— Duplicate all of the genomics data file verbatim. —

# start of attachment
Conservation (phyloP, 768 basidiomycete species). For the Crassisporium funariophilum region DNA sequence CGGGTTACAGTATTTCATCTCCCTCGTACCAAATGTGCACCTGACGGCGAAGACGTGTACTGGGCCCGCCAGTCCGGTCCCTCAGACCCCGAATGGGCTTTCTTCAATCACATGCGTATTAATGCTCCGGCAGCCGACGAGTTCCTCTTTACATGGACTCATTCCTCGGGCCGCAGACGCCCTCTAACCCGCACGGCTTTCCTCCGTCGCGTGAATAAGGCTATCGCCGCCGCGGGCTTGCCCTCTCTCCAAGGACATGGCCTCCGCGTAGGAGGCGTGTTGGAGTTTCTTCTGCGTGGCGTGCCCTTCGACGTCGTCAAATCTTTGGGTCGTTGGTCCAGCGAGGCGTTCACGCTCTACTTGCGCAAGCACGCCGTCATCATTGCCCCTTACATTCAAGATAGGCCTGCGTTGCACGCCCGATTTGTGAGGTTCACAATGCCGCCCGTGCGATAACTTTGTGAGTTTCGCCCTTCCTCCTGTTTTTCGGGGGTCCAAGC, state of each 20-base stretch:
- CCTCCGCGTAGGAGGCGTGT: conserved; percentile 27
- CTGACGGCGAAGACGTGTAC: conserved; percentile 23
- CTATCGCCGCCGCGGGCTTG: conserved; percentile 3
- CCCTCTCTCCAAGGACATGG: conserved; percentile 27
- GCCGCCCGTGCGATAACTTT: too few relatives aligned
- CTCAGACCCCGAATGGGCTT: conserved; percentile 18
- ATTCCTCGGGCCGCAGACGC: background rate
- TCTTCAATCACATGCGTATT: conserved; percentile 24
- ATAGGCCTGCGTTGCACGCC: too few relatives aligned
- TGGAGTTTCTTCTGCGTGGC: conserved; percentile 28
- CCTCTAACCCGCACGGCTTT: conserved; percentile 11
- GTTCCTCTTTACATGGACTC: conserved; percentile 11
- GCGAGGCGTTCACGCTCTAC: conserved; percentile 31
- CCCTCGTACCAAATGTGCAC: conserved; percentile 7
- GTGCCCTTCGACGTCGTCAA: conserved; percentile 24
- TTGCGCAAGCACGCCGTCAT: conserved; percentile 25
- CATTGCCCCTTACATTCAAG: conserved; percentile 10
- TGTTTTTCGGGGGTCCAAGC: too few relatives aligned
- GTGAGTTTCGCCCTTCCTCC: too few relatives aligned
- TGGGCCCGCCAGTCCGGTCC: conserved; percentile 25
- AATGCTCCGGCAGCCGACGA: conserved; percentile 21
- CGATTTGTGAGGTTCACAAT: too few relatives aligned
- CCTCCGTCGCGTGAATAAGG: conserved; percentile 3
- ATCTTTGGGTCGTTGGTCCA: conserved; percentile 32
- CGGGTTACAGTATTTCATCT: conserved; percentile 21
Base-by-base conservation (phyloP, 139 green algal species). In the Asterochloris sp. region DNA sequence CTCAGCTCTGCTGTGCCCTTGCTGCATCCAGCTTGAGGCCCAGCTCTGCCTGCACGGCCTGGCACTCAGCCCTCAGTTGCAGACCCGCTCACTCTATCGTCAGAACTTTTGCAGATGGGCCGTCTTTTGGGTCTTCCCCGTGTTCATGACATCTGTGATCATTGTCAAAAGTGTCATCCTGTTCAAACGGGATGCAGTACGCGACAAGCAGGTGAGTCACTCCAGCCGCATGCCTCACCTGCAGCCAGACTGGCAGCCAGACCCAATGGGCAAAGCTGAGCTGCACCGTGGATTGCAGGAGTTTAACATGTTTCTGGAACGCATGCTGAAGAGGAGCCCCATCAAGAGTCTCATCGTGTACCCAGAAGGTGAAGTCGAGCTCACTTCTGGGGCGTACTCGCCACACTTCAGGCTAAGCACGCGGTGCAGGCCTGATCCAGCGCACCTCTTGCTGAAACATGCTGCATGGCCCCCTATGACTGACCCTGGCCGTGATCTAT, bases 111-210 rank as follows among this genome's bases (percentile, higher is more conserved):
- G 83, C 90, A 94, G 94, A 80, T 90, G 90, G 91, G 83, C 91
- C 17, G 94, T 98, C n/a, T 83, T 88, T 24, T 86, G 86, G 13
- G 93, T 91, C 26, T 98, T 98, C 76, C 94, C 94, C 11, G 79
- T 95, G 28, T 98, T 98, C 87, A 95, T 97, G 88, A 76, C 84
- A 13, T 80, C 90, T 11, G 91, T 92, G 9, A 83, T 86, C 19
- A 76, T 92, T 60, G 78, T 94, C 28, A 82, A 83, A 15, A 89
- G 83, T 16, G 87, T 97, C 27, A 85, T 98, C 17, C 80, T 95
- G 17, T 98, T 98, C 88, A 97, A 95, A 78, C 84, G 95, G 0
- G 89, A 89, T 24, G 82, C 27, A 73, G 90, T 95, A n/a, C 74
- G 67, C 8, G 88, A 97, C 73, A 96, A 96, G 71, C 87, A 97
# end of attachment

Conservation (phyloP, 768 basidiomycete species). For the Crassisporium funariophilum region DNA sequence CGGGTTACAGTATTTCATCTCCCTCGTACCAAATGTGCACCTGACGGCGAAGACGTGTACTGGGCCCGCCAGTCCGGTCCCTCAGACCCCGAATGGGCTTTCTTCAATCACATGCGTATTAATGCTCCGGCAGCCGACGAGTTCCTCTTTACATGGACTCATTCCTCGGGCCGCAGACGCCCTCTAACCCGCACGGCTTTCCTCCGTCGCGTGAATAAGGCTATCGCCGCCGCGGGCTTGCCCTCTCTCCAAGGACATGGCCTCCGCGTAGGAGGCGTGTTGGAGTTTCTTCTGCGTGGCGTGCCCTTCGACGTCGTCAAATCTTTGGGTCGTTGGTCCAGCGAGGCGTTCACGCTCTACTTGCGCAAGCACGCCGTCATCATTGCCCCTTACATTCAAGATAGGCCTGCGTTGCACGCCCGATTTGTGAGGTTCACAATGCCGCCCGTGCGATAACTTTGTGAGTTTCGCCCTTCCTCCTGTTTTTCGGGGGTCCAAGC, state of each 20-base stretch:
- CCTCCGCGTAGGAGGCGTGT: conserved; percentile 27
- CTGACGGCGAAGACGTGTAC: conserved; percentile 23
- CTATCGCCGCCGCGGGCTTG: conserved; percentile 3
- CCCTCTCTCCAAGGACATGG: conserved; percentile 27
- GCCGCCCGTGCGATAACTTT: too few relatives aligned
- CTCAGACCCCGAATGGGCTT: conserved; percentile 18
- ATTCCTCGGGCCGCAGACGC: background rate
- TCTTCAATCACATGCGTATT: conserved; percentile 24
- ATAGGCCTGCGTTGCACGCC: too few relatives aligned
- TGGAGTTTCTTCTGCGTGGC: conserved; percentile 28
- CCTCTAACCCGCACGGCTTT: conserved; percentile 11
- GTTCCTCTTTACATGGACTC: conserved; percentile 11
- GCGAGGCGTTCACGCTCTAC: conserved; percentile 31
- CCCTCGTACCAAATGTGCAC: conserved; percentile 7
- GTGCCCTTCGACGTCGTCAA: conserved; percentile 24
- TTGCGCAAGCACGCCGTCAT: conserved; percentile 25
- CATTGCCCCTTACATTCAAG: conserved; percentile 10
- TGTTTTTCGGGGGTCCAAGC: too few relatives aligned
- GTGAGTTTCGCCCTTCCTCC: too few relatives aligned
- TGGGCCCGCCAGTCCGGTCC: conserved; percentile 25
- AATGCTCCGGCAGCCGACGA: conserved; percentile 21
- CGATTTGTGAGGTTCACAAT: too few relatives aligned
- CCTCCGTCGCGTGAATAAGG: conserved; percentile 3
- ATCTTTGGGTCGTTGGTCCA: conserved; percentile 32
- CGGGTTACAGTATTTCATCT: conserved; percentile 21
Base-by-base conservation (phyloP, 139 green algal species). In the Asterochloris sp. region DNA sequence CTCAGCTCTGCTGTGCCCTTGCTGCATCCAGCTTGAGGCCCAGCTCTGCCTGCACGGCCTGGCACTCAGCCCTCAGTTGCAGACCCGCTCACTCTATCGTCAGAACTTTTGCAGATGGGCCGTCTTTTGGGTCTTCCCCGTGTTCATGACATCTGTGATCATTGTCAAAAGTGTCATCCTGTTCAAACGGGATGCAGTACGCGACAAGCAGGTGAGTCACTCCAGCCGCATGCCTCACCTGCAGCCAGACTGGCAGCCAGACCCAATGGGCAAAGCTGAGCTGCACCGTGGATTGCAGGAGTTTAACATGTTTCTGGAACGCATGCTGAAGAGGAGCCCCATCAAGAGTCTCATCGTGTACCCAGAAGGTGAAGTCGAGCTCACTTCTGGGGCGTACTCGCCACACTTCAGGCTAAGCACGCGGTGCAGGCCTGATCCAGCGCACCTCTTGCTGAAACATGCTGCATGGCCCCCTATGACTGACCCTGGCCGTGATCTAT, bases 111-210 rank as follows among this genome's bases (percentile, higher is more conserved):
- G 83, C 90, A 94, G 94, A 80, T 90, G 90, G 91, G 83, C 91
- C 17, G 94, T 98, C n/a, T 83, T 88, T 24, T 86, G 86, G 13
- G 93, T 91, C 26, T 98, T 98, C 76, C 94, C 94, C 11, G 79
- T 95, G 28, T 98, T 98, C 87, A 95, T 97, G 88, A 76, C 84
- A 13, T 80, C 90, T 11, G 91, T 92, G 9, A 83, T 86, C 19
- A 76, T 92, T 60, G 78, T 94, C 28, A 82, A 83, A 15, A 89
- G 83, T 16, G 87, T 97, C 27, A 85, T 98, C 17, C 80, T 95
- G 17, T 98, T 98, C 88, A 97, A 95, A 78, C 84, G 95, G 0
- G 89, A 89, T 24, G 82, C 27, A 73, G 90, T 95, A n/a, C 74
- G 67, C 8, G 88, A 97, C 73, A 96, A 96, G 71, C 87, A 97